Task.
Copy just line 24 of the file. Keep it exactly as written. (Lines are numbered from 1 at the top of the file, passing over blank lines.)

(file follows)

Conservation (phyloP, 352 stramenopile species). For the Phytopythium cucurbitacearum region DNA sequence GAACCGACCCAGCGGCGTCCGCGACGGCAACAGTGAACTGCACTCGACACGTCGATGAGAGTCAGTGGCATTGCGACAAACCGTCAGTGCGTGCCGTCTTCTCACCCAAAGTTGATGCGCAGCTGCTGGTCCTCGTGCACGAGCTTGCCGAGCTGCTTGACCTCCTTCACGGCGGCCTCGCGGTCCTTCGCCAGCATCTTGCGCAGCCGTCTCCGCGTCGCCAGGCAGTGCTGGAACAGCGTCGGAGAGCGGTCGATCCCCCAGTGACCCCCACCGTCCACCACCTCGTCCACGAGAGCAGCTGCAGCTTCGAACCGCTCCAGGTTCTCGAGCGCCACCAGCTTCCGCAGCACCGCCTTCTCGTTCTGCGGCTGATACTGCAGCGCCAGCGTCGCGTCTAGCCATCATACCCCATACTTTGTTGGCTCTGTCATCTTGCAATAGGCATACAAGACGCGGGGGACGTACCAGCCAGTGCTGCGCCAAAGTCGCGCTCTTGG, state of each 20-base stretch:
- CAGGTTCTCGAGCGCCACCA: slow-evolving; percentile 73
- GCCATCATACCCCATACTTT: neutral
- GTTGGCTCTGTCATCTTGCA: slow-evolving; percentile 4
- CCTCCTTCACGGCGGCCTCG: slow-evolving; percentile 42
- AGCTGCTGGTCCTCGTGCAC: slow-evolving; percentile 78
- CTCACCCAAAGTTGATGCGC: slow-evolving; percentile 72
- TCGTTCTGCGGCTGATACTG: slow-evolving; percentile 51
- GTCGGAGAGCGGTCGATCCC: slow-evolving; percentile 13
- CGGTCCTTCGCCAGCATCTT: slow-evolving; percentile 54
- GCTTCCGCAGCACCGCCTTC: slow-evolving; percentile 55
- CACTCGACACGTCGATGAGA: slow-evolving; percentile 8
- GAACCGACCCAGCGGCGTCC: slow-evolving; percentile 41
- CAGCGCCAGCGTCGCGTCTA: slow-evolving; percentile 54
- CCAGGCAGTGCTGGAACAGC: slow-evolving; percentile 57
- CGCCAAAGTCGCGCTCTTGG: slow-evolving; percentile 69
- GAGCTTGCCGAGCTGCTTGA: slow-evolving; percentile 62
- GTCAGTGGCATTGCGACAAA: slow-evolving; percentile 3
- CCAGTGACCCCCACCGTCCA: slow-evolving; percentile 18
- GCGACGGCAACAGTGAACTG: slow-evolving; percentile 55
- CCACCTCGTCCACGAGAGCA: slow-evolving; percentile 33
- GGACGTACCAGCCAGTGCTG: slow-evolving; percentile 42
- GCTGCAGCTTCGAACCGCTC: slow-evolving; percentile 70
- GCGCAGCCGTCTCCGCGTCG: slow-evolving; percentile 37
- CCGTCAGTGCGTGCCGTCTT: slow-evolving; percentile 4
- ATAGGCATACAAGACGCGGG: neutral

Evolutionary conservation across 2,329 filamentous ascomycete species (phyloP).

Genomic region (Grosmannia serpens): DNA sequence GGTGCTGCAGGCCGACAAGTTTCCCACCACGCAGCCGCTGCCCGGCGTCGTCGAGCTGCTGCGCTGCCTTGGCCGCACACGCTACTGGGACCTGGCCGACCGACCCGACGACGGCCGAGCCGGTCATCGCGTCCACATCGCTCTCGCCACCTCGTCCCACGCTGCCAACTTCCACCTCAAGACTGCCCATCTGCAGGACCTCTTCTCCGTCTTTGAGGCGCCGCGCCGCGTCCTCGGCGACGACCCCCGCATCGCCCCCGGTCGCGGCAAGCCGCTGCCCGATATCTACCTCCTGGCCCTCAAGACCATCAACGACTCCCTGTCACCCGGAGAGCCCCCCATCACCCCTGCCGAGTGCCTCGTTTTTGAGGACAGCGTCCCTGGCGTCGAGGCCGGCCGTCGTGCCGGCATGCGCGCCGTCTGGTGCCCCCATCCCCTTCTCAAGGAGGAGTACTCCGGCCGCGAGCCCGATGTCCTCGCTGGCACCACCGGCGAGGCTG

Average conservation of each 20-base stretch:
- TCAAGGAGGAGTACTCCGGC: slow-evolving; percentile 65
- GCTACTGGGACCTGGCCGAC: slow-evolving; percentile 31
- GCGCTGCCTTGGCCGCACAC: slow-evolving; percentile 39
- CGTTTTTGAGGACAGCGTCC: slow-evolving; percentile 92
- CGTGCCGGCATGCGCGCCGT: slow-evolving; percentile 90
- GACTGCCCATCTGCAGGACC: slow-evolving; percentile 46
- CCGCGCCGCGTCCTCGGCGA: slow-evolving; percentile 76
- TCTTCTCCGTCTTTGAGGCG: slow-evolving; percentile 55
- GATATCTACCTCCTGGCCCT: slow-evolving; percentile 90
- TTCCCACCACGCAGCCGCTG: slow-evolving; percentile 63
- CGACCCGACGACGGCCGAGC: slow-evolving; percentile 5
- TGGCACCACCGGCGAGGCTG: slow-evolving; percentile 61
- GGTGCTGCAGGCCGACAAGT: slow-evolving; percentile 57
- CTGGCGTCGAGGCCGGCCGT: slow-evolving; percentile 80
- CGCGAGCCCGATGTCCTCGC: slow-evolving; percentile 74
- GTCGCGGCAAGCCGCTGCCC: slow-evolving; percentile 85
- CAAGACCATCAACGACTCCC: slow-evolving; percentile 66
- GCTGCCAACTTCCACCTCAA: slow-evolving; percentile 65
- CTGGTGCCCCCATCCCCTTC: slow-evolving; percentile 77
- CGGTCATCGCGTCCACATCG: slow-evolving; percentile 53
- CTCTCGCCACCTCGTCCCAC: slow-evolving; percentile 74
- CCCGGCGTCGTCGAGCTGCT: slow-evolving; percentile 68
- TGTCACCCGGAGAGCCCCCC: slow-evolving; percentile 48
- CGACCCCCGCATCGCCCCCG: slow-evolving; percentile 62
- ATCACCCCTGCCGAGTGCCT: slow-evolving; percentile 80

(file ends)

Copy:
- GCGCAGCCGTCTCCGCGTCG: slow-evolving; percentile 37